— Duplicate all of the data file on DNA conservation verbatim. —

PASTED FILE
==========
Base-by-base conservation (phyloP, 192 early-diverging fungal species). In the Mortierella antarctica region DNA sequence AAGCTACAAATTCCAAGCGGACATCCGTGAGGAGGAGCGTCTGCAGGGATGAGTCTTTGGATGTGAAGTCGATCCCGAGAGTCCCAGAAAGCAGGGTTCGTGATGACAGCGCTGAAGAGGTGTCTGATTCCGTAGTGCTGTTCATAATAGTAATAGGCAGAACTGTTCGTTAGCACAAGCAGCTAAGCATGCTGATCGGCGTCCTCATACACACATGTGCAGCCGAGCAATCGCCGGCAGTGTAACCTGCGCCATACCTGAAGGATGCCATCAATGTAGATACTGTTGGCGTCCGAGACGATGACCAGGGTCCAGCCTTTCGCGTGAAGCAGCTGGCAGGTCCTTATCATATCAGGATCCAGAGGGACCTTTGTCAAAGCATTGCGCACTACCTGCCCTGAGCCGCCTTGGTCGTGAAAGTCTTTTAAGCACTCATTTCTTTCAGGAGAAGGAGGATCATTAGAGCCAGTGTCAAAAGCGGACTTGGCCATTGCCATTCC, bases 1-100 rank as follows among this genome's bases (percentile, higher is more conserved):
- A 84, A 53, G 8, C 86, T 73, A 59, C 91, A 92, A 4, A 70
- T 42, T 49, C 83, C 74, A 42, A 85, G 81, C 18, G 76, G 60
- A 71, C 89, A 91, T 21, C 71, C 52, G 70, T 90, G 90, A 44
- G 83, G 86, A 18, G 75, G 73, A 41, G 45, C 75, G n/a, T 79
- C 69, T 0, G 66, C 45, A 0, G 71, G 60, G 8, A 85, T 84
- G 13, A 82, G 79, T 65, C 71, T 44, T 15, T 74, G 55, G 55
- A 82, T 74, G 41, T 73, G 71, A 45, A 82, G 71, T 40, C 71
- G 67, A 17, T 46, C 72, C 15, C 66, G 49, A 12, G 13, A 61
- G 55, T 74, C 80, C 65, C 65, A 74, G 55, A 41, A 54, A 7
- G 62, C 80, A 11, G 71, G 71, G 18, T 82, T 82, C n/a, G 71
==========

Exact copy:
Base-by-base conservation (phyloP, 192 early-diverging fungal species). In the Mortierella antarctica region DNA sequence AAGCTACAAATTCCAAGCGGACATCCGTGAGGAGGAGCGTCTGCAGGGATGAGTCTTTGGATGTGAAGTCGATCCCGAGAGTCCCAGAAAGCAGGGTTCGTGATGACAGCGCTGAAGAGGTGTCTGATTCCGTAGTGCTGTTCATAATAGTAATAGGCAGAACTGTTCGTTAGCACAAGCAGCTAAGCATGCTGATCGGCGTCCTCATACACACATGTGCAGCCGAGCAATCGCCGGCAGTGTAACCTGCGCCATACCTGAAGGATGCCATCAATGTAGATACTGTTGGCGTCCGAGACGATGACCAGGGTCCAGCCTTTCGCGTGAAGCAGCTGGCAGGTCCTTATCATATCAGGATCCAGAGGGACCTTTGTCAAAGCATTGCGCACTACCTGCCCTGAGCCGCCTTGGTCGTGAAAGTCTTTTAAGCACTCATTTCTTTCAGGAGAAGGAGGATCATTAGAGCCAGTGTCAAAAGCGGACTTGGCCATTGCCATTCC, bases 1-100 rank as follows among this genome's bases (percentile, higher is more conserved):
- A 84, A 53, G 8, C 86, T 73, A 59, C 91, A 92, A 4, A 70
- T 42, T 49, C 83, C 74, A 42, A 85, G 81, C 18, G 76, G 60
- A 71, C 89, A 91, T 21, C 71, C 52, G 70, T 90, G 90, A 44
- G 83, G 86, A 18, G 75, G 73, A 41, G 45, C 75, G n/a, T 79
- C 69, T 0, G 66, C 45, A 0, G 71, G 60, G 8, A 85, T 84
- G 13, A 82, G 79, T 65, C 71, T 44, T 15, T 74, G 55, G 55
- A 82, T 74, G 41, T 73, G 71, A 45, A 82, G 71, T 40, C 71
- G 67, A 17, T 46, C 72, C 15, C 66, G 49, A 12, G 13, A 61
- G 55, T 74, C 80, C 65, C 65, A 74, G 55, A 41, A 54, A 7
- G 62, C 80, A 11, G 71, G 71, G 18, T 82, T 82, C n/a, G 71